A venture to this state park is on the must-do list for many, the park being the only spot in North America where you can dig for diamonds and other gemstones and keep your finds.
The real news isn't that many Texans seemingly subscribe to an apocalyptic, delusional world view that has them convinced that a U.S Army training exercise called "Jade Helm 15" is the opening wedge of an Obama-led coup d'etat — seizing guns, importing thousands of ISIS fighters to subdue local patriots, and throwing dissenters into FEMA concentration camps.
Because where else would you start a military takeover but the strategic hamlet of Bastrop, Texas, commanding the crucial highway junction between Elgin and LaGrange? Never mind that Fort Hood, the largest U.S. military installation in the world, is maybe 75 miles up the road. Bastrop's the linchpin.
No, the real news is that name-brand Texas politicians such as Gov. Greg Abbott and Sen. Ted Cruz think it's smart to lend plausibility to what's essentially a mass psychiatric delusion. Did you know that even Walmart's involved? Rumor says recently closed stores are being re-fitted as barracks for foreign soldiers.
After a raucous hearing in Bastrop during which a regular Army colonel who pointed out that he'd served five presidents over 27 years got accused of lying and shouted down, Gov. Abbott ordered the Texas Guard to monitor U.S. Army war games this summer.
This so that "Texans know their safety, constitutional rights, private property rights and civil liberties will not be infringed."
Probably because there's lithium in the water, stuff like this rarely happens out in El Paso — home of Fort Bliss, the 1,700-square-mile HQ of the First Armored Division. But just across the border in Chihuahua, according to the Family Research Council, there's a secret ISIS base with thousands of terrorists poised to strike. Hundreds of miles of underground tunnels have been dug to facilitate the invasion.
Lending support to the nutball faction was Ted Cruz, who expressed support for Abbott's leadership.
"I understand the concern that's been raised by a lot of citizens about Jade Helm," Cruz said. "... I think part of the reason is, we have seen for six years a federal government disrespecting the liberty of the citizens and that produces fear. When you see a federal government that is attacking our free speech rights, our religious liberty rights, our Second Amendment rights. That produces distrust as to government."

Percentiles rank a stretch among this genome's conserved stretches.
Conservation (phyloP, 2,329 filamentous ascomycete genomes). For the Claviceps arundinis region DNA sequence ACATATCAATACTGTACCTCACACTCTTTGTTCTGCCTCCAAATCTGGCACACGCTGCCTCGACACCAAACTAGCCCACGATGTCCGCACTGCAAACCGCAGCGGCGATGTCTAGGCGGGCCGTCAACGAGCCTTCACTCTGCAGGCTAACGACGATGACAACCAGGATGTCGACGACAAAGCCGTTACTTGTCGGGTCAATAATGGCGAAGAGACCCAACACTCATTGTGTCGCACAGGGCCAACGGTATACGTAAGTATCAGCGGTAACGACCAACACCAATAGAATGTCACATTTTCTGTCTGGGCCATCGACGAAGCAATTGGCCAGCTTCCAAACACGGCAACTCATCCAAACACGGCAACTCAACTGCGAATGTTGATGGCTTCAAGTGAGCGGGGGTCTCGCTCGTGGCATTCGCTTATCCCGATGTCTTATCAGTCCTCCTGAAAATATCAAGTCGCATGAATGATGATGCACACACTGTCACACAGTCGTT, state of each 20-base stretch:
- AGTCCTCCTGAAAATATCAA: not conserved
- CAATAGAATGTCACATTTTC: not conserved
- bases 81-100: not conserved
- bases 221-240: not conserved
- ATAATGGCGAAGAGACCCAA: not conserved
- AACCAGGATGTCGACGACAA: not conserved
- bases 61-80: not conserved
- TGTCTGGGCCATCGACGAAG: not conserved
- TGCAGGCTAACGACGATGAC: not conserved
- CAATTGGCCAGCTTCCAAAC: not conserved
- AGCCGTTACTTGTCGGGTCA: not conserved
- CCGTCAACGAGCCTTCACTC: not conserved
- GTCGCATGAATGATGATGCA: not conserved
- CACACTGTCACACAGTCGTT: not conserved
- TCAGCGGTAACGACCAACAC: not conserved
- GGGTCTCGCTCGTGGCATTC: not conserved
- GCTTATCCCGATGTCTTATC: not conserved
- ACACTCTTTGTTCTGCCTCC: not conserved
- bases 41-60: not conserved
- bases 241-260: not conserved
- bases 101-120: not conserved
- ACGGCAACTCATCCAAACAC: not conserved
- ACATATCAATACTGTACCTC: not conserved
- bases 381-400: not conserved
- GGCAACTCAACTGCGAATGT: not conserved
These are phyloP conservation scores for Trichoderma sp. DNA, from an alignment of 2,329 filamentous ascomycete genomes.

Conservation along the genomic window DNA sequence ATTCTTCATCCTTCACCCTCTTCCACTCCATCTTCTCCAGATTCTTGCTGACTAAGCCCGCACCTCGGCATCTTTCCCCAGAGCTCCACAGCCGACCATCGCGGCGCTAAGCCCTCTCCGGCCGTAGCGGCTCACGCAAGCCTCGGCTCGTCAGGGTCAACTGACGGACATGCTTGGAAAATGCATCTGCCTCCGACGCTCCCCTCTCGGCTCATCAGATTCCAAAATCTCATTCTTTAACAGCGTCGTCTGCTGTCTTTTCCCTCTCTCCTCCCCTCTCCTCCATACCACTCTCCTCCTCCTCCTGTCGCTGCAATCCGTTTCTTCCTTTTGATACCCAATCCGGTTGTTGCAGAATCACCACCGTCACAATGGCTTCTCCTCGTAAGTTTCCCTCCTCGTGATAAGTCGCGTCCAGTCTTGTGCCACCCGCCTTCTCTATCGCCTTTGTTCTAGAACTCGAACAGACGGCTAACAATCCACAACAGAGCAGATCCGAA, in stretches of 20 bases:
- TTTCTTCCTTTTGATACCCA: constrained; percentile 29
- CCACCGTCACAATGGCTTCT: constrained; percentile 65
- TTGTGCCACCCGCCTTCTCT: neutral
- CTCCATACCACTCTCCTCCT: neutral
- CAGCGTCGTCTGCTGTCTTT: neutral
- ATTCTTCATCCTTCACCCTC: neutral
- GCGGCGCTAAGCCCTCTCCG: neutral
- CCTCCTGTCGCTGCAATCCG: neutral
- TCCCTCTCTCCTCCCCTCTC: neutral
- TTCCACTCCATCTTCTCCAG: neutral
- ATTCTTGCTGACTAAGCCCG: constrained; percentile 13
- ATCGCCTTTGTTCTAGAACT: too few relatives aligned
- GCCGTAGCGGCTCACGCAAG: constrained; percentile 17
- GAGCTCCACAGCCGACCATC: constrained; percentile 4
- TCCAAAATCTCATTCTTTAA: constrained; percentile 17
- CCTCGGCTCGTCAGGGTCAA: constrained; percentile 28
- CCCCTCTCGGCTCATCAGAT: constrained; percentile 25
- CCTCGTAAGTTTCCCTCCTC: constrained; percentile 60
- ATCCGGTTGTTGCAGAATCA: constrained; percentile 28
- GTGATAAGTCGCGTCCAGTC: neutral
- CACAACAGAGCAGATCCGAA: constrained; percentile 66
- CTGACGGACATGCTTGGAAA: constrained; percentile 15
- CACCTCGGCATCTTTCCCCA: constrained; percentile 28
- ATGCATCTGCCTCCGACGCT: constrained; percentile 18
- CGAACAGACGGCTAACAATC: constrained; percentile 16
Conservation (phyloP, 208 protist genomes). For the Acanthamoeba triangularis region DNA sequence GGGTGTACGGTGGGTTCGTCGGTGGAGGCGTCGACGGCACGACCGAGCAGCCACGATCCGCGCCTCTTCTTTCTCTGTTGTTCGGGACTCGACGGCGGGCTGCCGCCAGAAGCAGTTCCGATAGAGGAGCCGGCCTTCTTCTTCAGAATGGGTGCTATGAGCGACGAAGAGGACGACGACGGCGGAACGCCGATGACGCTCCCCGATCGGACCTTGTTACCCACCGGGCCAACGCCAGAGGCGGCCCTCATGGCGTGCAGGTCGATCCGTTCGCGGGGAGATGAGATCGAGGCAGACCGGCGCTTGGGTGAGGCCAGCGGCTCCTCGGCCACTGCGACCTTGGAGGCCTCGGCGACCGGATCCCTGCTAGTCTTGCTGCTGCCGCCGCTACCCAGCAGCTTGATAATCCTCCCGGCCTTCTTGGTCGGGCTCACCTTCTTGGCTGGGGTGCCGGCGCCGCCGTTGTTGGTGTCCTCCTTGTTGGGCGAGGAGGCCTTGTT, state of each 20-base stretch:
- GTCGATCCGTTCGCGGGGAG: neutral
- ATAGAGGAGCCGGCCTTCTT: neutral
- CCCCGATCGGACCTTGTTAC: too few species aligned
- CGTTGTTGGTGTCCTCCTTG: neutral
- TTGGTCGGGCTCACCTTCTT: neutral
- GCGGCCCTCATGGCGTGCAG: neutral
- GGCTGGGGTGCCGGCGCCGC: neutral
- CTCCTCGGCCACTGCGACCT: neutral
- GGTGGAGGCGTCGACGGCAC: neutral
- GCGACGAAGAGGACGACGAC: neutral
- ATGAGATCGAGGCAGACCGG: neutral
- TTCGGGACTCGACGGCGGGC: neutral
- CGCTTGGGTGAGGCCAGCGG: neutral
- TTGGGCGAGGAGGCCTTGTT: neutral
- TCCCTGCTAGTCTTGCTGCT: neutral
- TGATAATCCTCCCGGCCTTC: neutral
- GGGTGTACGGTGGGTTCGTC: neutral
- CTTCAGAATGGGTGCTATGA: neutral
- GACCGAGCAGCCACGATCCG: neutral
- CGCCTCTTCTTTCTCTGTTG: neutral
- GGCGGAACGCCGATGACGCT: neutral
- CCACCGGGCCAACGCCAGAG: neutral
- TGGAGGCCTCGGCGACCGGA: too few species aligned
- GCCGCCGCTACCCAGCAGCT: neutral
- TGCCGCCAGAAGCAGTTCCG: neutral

Hey Ted, Republicans lost two presidential elections. Grow up. Arkansas's own Mike Huckabee plays to similar fears with gratuitous twaddle about "criminalizing Christianity." All this really amounts to, as columnist and economist Paul Krugman puts it, is fear that Obama will "seize control of (Texas) and force its citizens to accept universal health care at gunpoint."
Look, it's not just Texas. Mad conspiracy theories are nothing new in American politics. Historian Rick Perlstein's book "Before the Storm" describes a similar paranoid outbreak in 1963. A California GOP senator complained about an avalanche of "'fright mail,' mostly centering on two astonishingly widespread rumors: that Chinese commandos were training in Mexico for an invasion of the United States through San Diego; and that 100,000 U.N. troops — 16,000 of them 'African Negro troops, who are cannibals' [sic] — were secretly rehearsing in the Georgia swamps under the command of a Russian colonel for a U.N. martial-law takeover of the United States."
Back then it was President John F. Kennedy, an Irish Catholic Democrat, who afflicted the John Birch Society with fear of The Other. Today, it's President Obama scaring an Austin-based talk radio and Internet conspiracy theorist called Alex Jones.
Richard Hofstadter's classic 1964 essay "The Paranoid Style in American Politics" explains: "I call it the paranoid style simply because no other word adequately evokes the sense of heated exaggeration, suspiciousness and conspiratorial fantasy that I have in mind."
Left-wing paranoia is not unknown. However, in America paranoid mass movements are almost entirely a right-wing phenomenon, partly because they fit so well with the melodramatic themes of Protestant fundamentalism.
"The paranoid spokesman," Hofstader added, "sees the fate of conspiracy in apocalyptic terms — he traffics in the birth and death of whole worlds, whole political orders, whole systems of human values. He is always manning the barricades of civilization. ... He does not see social conflict as something to be mediated and compromised, in the manner of the working politician. Since what is at stake is always a conflict between absolute good and absolute evil, what is necessary is not compromise but the will to fight things out to a finish."
Is that not totally Ted Cruz?
But you know what? Ted Cruz ain't Texas.
Early indications are that Cruz and Abbott are widely perceived to have made fools of themselves. Coverage in the statewide press has been derisive. A retired GOP legislator, Todd Smith of Euless, wondered if he should be more "horrified that I have to choose between the possibility that my Governor actually believes this stuff and the possibility that my Governor doesn't have the backbone to stand up to those who do."
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